I wouldn’t say they influenced me cos I went over there with the mindset of ‘keep this real’ you know, keep this where I’m from.
I’m not American, this is just a lifestyle that I’m in at the moment but this isn’t where I’m from I’ve come as an artist and as a person so I stayed true to what I do over there.
The calibre of the musicians there is really high though and they had some really good input and ideas and I definitely took some things on board from them yeah.
And is there a date set for the album release?
I haven’t got a date set yet mate but a few singles over the summer, and I’m guessing it’ll probably be at the end of the year.
And maybe a winter tour to go with it?
Yeah definitely. A UK tour, Ireland , I’d like to get over to Europe as well that’s been getting discussed, Australia’s been getting discussed. At the moment it’s quiet but we’re just aligning all the chess pieces before we make that move forward.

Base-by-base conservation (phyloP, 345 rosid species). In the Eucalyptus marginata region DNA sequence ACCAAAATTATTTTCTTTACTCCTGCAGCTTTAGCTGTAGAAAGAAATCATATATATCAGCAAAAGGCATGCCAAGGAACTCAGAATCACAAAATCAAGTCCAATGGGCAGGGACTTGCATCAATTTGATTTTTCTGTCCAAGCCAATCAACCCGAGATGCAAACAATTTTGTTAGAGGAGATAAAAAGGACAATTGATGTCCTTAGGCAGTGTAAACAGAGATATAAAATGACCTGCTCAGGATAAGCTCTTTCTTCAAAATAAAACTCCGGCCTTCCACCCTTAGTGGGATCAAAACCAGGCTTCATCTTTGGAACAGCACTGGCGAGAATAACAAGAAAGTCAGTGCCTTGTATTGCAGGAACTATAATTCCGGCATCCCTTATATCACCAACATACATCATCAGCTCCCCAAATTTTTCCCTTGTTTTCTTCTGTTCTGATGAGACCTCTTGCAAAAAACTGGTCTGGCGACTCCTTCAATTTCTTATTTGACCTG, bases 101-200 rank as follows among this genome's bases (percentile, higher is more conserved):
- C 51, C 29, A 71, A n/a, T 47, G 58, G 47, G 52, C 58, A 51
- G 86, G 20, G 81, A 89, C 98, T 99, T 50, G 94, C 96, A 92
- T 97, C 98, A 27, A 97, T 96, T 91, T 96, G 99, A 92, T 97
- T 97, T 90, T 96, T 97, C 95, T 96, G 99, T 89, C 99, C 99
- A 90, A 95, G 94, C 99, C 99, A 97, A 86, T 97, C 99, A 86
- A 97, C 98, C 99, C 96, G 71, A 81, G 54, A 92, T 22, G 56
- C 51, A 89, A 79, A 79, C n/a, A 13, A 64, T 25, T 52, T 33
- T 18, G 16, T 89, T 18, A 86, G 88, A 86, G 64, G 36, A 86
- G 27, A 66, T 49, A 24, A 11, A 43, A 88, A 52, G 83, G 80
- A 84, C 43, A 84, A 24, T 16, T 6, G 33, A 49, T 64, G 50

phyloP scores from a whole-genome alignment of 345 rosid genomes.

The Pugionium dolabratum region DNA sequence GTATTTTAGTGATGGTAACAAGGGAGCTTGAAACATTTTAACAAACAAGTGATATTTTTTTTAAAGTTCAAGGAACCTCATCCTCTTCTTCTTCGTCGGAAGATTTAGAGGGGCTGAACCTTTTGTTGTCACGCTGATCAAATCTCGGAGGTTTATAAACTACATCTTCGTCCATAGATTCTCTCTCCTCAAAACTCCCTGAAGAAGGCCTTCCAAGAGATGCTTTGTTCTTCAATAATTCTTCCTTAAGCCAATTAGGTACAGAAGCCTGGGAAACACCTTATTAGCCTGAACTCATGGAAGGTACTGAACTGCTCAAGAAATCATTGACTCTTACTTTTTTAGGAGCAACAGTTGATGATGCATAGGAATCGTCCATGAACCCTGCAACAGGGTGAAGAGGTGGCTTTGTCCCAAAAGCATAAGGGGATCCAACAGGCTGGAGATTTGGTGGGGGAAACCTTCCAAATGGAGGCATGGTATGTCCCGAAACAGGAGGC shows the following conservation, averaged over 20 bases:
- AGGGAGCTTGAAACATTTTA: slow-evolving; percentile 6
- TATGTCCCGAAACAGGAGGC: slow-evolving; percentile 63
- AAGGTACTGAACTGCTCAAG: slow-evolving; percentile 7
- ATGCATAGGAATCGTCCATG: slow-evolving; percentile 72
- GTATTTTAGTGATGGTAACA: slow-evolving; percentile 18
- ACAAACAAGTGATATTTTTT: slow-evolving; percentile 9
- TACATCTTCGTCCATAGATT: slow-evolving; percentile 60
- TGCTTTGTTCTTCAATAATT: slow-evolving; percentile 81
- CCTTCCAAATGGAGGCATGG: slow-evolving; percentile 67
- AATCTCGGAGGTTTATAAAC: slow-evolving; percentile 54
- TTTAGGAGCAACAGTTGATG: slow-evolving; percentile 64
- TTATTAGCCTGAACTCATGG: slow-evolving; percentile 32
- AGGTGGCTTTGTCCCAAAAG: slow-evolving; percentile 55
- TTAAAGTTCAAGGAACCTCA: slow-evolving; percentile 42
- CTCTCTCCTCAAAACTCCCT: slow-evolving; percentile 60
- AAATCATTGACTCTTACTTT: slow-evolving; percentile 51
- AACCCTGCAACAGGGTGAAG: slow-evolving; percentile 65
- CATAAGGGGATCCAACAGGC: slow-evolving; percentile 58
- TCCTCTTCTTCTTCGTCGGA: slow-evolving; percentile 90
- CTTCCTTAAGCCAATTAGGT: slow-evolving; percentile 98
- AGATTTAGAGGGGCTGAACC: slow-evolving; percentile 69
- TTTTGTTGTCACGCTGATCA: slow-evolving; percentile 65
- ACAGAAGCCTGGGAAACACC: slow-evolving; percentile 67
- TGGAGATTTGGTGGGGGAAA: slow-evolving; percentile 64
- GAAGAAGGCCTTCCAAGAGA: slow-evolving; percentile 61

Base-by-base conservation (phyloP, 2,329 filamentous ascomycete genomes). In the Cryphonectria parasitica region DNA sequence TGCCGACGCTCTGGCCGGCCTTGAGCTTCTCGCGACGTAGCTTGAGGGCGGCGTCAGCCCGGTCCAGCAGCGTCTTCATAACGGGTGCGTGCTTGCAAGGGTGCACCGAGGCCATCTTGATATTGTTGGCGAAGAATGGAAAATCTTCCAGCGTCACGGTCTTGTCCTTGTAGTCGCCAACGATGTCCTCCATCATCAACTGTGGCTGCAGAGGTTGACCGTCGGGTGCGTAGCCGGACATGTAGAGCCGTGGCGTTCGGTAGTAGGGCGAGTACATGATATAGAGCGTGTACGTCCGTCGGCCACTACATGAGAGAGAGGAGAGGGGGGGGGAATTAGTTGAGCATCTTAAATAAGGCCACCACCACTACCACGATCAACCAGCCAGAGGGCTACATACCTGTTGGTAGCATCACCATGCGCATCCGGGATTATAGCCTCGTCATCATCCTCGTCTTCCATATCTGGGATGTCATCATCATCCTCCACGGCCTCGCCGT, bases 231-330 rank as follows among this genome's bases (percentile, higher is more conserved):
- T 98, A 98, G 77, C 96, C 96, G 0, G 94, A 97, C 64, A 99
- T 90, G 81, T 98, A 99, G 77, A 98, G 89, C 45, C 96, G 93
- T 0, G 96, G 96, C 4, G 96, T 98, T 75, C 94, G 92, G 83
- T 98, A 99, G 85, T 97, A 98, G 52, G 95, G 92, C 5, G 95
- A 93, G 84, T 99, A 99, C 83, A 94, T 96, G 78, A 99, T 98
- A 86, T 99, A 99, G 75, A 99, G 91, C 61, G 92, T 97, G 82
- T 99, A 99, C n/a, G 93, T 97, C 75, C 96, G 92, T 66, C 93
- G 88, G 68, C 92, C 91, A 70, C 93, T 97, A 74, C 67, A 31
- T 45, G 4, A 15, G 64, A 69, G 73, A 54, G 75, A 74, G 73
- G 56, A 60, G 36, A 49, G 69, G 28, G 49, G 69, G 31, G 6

What’s your relationship with your band like?
I’ve known them for a while. I actually changed the bass player for personal reasons outside the music so I had to get another bass player in and then eventually I brought my own man back in. They’re all really good lads all from around Liverpool which is great.
Do you feel you’re a part of the music scene in Liverpool, which is producing some brilliant artists at the moment?
No definitely not. I mean there is good music coming out of Liverpool I don’t dispute that but I don’t really listen to too much of it so I can’t name any.
I’ve never been part of Liverpool’s music scene; I’ve never been part of any music scene. I’ve come through music through a completely different route mate; I never played around the bars or the clubs or anything like that.